Thursday was a beautiful day.  This made the whole group excited since this meant our chances were summiting with decent weather were good.  The hike up to Camp Muir was just as beautiful as when I had done the Camp Muir hike last year.  This year it felt like the time went by pretty quickly though.  RMI has the climb extremely organized down to how often you break and for how long.  Roughly every hour, we took a 15 minute break.  They told us we should plan to eat 300 calories per break and drink a half quart of water.  This would help keep our energy up and helping our bodies deal with the gain in altitude.  I'm not used to eating much while I'm hiking up a mountain so this was a bit different for me.  I think I definitely appreciated it on the summit day though.  The hike to Camp Muir is 4.5 miles and you go from 5400' up to 10,000' in elevation.  It's probably one of the most rewarding day hikes I've done in the Northwest.

When we got to Camp Muir, we took our sleeping bags out and headed into the RMI hut to choose our spots.  Since I was in the first group I was able to get a spot on a lower level.  Luckily the hut already has sleeping mats in it, so we didn't have to bring those up with us.  RMI also provides water at Camp Muir so we got to restock our nalgene bottles.  We had a group meeting to talk about what we would need for the summit climb and what we should expect for the day.  After the meeting we ate dinner and then went to bed at 6pm.  I really thought I would struggle with going to bed at 6pm.  Luckily since it was dark in the hut and I had ear plugs, I actually got about 3 hours of sleep.  After that I was just laying there hoping that the guides would come wake us up soon.  I didn't want to wait around any longer!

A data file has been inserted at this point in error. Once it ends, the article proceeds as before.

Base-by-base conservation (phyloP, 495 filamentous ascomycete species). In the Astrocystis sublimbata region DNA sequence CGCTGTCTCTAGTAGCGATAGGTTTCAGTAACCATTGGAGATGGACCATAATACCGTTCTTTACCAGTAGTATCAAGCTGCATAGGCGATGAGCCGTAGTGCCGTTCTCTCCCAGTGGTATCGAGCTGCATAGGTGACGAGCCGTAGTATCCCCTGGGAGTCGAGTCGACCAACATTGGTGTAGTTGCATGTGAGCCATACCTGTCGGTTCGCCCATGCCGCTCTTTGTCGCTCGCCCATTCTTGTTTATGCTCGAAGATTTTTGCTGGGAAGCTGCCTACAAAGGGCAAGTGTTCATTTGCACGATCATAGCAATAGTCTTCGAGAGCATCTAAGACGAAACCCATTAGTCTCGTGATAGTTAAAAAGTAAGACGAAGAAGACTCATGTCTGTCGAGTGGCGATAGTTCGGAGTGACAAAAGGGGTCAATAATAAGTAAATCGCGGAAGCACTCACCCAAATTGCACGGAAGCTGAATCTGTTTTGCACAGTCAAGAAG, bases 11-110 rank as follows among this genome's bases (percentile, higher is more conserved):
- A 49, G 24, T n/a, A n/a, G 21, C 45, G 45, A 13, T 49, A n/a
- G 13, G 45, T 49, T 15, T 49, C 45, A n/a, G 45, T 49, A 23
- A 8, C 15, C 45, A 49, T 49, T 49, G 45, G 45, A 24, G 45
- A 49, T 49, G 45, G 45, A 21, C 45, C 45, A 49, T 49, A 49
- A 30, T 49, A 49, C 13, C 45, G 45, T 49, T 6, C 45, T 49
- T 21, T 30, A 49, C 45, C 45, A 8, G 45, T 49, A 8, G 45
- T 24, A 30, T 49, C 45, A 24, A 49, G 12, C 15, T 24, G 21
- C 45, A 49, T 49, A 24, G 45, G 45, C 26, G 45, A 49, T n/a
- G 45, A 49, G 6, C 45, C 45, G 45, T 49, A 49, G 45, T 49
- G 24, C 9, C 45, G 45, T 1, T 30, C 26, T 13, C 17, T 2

Luckily the time passed quickly and the guides came in and turned the light on around 11:30.  we got our gear on, ate some breakfast and then headed out to the ropes.  The view at night from Camp Muir was amazing.  It definitely made for a cool start to the day.  The weather was very calm and the sky was completely clear.  

The climb starts across a fairly flat section across the Cowlitz Glacier.  We only came across small crevasses on this part and at night you don't notice these as much as when we came back later in the day.  The next section is a rocky "skree" section up and over Cathedral Gap.  There were two larger rocky sections of the day including this part and Disappointment Cleaver.  Footing wise, these were the hardest parts since you're walking on very loose rock that varies in size.  The crampons really do help you dig in for both the snow and the skree sections so you learn to appreciate having them on.